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Hillicon Valley — Google accused of improperly accessing data

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Today is Monday. Welcome to Hillicon Valley, detailing all you need to know about tech and cyber news from Capitol Hill to Silicon Valley. Subscribe here: thehill.com/newsletter-signup. 

Follow The Hill’s tech team, Chris Mills Rodrigo (@millsrodrigo) and Rebecca Klar (@rebeccaklar_), for more coverage. 

Attorneys generals in three states and Washington, D.C., filed lawsuits against Google on Monday focused on allegations that the tech giant made misleading claims about privacy and deceived consumers into giving their location data.  

Meanwhile, the Department of Homeland Security issued a warning that Russia may pursue a cyberattack against the U.S.  

Let’s jump into the news. 

Going after Google  

Google

The attorneys general of three states and Washington, D.C., are filing lawsuits Monday alleging that Google deceived consumers into giving up their location data. 

The suits allege that the search giant made misleading promises about how much privacy it could guarantee users dating back to at least 2014. 

Google also allegedly used “dark patterns” — user interface tricks employed by websites to get individuals to do things against their will — to inadvertently make consumers share more data, the attorneys general claim. 

“Google falsely led consumers to believe that changing their account and device settings would allow customers to protect their privacy and control what personal data the company could access,” D.C. Attorney General Karl Racine (D) said in a statement. 

The attorneys general of Texas, Washington and Indiana are expected to file lawsuits in their own states as well. 

“Google’s founding motto is ‘Don’t Be Evil,'” Texas’s Ken Paxton (R) said. “And yet it systematically lies to millions of consumers in order to stack billions of dollars into its coffers.” 

 Google spokesperson José Castañeda said in a statement that the AGs are “bringing a case based on inaccurate claims and outdated assertions about our settings.” 

“We have always built privacy features into our products and provided robust controls for location data,” he added. 

Read more here 

DSH issues warning on Russia

V. Putin

The Department of Homeland Security (DHS) is warning that Russia may pursue a cyberattack against the U.S. as tensions escalate over Moscow’s buildup of forces near the border with Ukraine, according to multiple reports. 

The DHS bulletin, dated Sunday, outlined that Russia could launch such an attack if it perceived any U.S. or NATO response to be a threat to its own national security. 

“We assess that Russia would consider initiating a cyber attack against the Homeland if it perceived a US or NATO response to a possible Russian invasion of Ukraine threatened its long-term national security,” the agency said in the bulletin released to law enforcement partners, ABC News reported.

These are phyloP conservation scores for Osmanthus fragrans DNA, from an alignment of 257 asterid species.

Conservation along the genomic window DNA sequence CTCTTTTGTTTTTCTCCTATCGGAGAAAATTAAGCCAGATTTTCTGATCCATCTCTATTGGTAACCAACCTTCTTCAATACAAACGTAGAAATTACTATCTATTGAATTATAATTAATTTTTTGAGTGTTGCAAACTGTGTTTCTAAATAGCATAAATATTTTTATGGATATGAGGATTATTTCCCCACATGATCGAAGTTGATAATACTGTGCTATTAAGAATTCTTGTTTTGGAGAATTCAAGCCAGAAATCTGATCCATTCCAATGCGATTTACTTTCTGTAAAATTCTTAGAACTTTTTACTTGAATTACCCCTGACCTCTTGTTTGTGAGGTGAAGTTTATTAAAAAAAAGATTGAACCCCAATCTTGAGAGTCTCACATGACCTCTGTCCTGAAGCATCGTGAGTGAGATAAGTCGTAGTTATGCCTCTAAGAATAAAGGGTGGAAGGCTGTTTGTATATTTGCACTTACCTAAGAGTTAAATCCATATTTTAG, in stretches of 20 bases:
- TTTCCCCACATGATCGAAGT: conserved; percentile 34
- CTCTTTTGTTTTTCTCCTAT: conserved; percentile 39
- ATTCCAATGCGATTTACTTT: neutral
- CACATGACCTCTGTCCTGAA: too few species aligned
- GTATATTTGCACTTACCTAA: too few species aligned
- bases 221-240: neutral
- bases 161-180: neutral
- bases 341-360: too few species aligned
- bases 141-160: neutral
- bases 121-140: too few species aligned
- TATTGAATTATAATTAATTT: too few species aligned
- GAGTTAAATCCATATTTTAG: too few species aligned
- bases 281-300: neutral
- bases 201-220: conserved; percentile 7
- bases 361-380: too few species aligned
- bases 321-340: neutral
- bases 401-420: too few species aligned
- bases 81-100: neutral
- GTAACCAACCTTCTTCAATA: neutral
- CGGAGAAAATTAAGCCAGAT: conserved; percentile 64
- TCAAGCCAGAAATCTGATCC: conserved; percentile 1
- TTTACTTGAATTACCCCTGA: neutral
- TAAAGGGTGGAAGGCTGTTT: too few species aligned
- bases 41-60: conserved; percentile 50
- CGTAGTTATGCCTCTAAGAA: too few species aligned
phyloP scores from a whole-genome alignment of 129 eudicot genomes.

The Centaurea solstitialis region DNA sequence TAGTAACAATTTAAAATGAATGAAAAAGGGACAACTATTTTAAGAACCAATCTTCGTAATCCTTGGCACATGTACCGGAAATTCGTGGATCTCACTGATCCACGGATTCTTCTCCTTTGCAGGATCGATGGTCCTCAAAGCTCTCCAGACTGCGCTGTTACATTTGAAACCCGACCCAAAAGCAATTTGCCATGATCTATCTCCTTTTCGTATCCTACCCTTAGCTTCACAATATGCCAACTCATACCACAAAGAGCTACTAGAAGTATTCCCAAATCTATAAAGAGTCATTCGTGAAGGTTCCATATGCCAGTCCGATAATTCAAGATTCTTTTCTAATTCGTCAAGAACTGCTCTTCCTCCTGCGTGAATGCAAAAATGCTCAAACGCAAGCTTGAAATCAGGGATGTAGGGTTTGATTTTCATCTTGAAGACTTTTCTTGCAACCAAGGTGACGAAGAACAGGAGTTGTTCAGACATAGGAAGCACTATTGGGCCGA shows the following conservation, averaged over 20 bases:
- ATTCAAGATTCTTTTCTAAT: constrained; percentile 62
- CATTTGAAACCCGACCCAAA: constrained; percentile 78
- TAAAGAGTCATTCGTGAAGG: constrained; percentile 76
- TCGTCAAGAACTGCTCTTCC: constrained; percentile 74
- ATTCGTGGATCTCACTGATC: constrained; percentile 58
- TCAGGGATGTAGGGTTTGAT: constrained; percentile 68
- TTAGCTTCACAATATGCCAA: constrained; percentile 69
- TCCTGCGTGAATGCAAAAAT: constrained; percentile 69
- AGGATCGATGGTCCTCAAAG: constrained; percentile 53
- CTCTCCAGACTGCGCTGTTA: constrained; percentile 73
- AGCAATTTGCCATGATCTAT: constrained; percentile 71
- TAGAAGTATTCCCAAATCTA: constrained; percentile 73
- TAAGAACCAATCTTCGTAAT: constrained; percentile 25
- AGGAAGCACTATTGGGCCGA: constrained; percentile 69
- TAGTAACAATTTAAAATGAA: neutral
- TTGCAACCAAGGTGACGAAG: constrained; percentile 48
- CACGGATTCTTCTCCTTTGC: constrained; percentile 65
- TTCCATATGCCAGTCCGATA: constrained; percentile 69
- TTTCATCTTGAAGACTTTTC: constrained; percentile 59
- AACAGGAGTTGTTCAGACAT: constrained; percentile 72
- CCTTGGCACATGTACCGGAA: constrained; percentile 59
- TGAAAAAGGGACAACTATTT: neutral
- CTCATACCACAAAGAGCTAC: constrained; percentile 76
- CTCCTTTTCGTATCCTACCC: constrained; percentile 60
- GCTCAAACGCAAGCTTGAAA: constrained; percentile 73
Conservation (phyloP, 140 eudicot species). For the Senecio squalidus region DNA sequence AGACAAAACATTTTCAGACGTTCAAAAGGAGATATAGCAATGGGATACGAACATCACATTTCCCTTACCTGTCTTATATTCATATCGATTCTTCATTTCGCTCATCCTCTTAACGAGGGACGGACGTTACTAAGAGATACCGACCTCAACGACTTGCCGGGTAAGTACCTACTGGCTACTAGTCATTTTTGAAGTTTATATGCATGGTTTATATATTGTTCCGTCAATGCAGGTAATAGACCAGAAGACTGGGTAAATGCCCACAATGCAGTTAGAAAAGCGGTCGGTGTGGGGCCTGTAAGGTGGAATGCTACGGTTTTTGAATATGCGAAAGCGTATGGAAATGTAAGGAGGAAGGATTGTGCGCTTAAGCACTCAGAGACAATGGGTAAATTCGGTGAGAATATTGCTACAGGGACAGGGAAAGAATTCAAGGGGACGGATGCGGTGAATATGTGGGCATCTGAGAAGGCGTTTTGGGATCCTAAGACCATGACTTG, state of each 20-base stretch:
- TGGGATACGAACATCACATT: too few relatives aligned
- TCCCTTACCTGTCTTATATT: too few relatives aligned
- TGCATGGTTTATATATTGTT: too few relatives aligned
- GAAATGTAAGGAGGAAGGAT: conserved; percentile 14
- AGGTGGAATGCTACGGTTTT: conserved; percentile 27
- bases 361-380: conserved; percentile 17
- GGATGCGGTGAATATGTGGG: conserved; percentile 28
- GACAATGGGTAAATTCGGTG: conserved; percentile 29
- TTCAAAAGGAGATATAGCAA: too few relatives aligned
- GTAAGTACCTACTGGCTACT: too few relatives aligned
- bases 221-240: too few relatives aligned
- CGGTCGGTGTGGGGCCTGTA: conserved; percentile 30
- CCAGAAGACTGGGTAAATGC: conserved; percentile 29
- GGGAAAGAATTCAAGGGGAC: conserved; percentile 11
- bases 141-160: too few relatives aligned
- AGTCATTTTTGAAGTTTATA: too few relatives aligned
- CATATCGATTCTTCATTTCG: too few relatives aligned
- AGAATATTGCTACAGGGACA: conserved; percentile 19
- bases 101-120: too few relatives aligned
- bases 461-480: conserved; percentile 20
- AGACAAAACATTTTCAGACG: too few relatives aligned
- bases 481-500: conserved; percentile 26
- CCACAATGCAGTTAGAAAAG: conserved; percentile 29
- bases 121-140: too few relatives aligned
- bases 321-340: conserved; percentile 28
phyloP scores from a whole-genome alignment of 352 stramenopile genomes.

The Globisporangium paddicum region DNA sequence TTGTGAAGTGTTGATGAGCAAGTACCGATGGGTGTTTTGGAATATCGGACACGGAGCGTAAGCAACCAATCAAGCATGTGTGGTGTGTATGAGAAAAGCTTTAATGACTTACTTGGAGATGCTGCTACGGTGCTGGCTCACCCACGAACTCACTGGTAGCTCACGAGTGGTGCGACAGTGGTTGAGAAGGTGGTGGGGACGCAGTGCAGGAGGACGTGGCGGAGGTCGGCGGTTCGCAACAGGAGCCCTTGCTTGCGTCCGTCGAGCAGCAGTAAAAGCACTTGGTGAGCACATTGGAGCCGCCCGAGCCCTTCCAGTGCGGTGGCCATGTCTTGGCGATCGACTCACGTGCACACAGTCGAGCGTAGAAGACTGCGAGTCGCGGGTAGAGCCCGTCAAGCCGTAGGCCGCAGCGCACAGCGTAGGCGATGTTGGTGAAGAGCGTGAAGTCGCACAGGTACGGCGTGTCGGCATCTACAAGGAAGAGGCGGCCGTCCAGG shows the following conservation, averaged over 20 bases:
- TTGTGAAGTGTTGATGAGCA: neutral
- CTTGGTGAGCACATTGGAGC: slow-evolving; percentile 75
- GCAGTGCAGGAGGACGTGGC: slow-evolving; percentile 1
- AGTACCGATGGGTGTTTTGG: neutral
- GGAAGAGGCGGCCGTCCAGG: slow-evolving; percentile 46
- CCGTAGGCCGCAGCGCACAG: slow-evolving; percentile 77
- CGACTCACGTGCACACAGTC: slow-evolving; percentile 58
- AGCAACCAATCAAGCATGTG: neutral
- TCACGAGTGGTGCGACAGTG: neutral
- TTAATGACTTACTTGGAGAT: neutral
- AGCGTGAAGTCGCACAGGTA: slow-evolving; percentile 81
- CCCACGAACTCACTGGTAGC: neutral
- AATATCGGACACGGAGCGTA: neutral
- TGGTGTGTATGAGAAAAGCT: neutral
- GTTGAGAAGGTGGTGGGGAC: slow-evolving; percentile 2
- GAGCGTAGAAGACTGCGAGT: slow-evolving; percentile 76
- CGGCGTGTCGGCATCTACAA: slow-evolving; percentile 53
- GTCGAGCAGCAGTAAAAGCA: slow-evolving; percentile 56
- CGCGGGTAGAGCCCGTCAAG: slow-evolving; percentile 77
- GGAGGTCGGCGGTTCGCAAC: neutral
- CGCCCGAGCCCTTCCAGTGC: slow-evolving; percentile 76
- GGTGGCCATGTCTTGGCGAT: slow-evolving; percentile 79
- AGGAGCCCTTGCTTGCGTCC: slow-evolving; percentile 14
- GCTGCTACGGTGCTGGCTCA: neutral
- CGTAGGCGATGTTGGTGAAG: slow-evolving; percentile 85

Administration officials have pinned both the Colonial Pipeline attack, which shut down the flow of oil, as well as the attack on meat supplier JBS on attackers based in Russia. 

The Sunday bulletin noted Russian military assets have also launched attacks in Ukraine, pointing to attacks on the former Soviet state’s power grid in both 2015 and 2016. 

Read more here 

INFLUENCER SENTENCED TO HOME DETENTION IN JAN. 6 CASE

A social media influencer has been sentenced to three months of home detention for a charge stemming from the Jan. 6, 2021, attack on the Capitol. 

Brandon Straka, 45, who founded a pro-Trump social media campaign that works to steer Democrats away from their party, was sentenced to home detention, three years of probation and a $5,000 fine, according to The Associated Press. 

He pleaded guilty to one charge of disorderly conduct in October. He was initially also charged with impeding law enforcement during civil disorder, but prosecutors dropped that count. Prosecutors had recommended that he receive four months in home detention, according to the AP. 

Straka is the founder of the “#WalkAway Campaign,” which he started after his video, titled “Why I left the Democrat Party,” spread rapidly online in 2018. 

Read more here 

BITS AND PIECES

An op-ed to chew on: Why Congress should pass data privacy legislation in 2022 

Lighter click: Fact checking (Taylor’s version) 

Notable links from around the web: 

Facebook Promised Poor Countries Free Internet. People Got Charged Anyway. (The Wall Street Journal / Justin Scheck, Tom McGinty and Newley Purnell) 

Nothing Sacred: These Apps Reserve The Right To Sell Your Prayers (BuzzFeed News / Emily Baker-White) 

Amazon’s Mandatory ‘Wellness Huddles’ Tell Workers to Eat Their Vegetables (Motherboard / Lauren Kaori Gurley) 

 

One last thing: Court allows Assange to appeal 

Julian Assange can appeal a decision that said he could be extradited to the United States, the High Court in London said in a decision handed down Monday. 

Assange is wanted on a dozen espionage charges in the United States, which is pushing for his extradition. 

Late last year, a British court ruled that the WikiLeaks founder could be extradited to the U.S. over the charges. 

But London’s High Court will allow Assange to appeal the case to the Supreme Court in the United Kingdom. 

The Supreme Court, however, must accept it before it progresses any further, a process that typically takes about eight weeks, according to The Associated Press. 

Read more here. 

That’s it for today, thanks for reading. Check out The Hill’s technology and cybersecurity pages for the latest news and coverage. We’ll see you Tuesday. 

Tags Julian Assange Vladimir Putin

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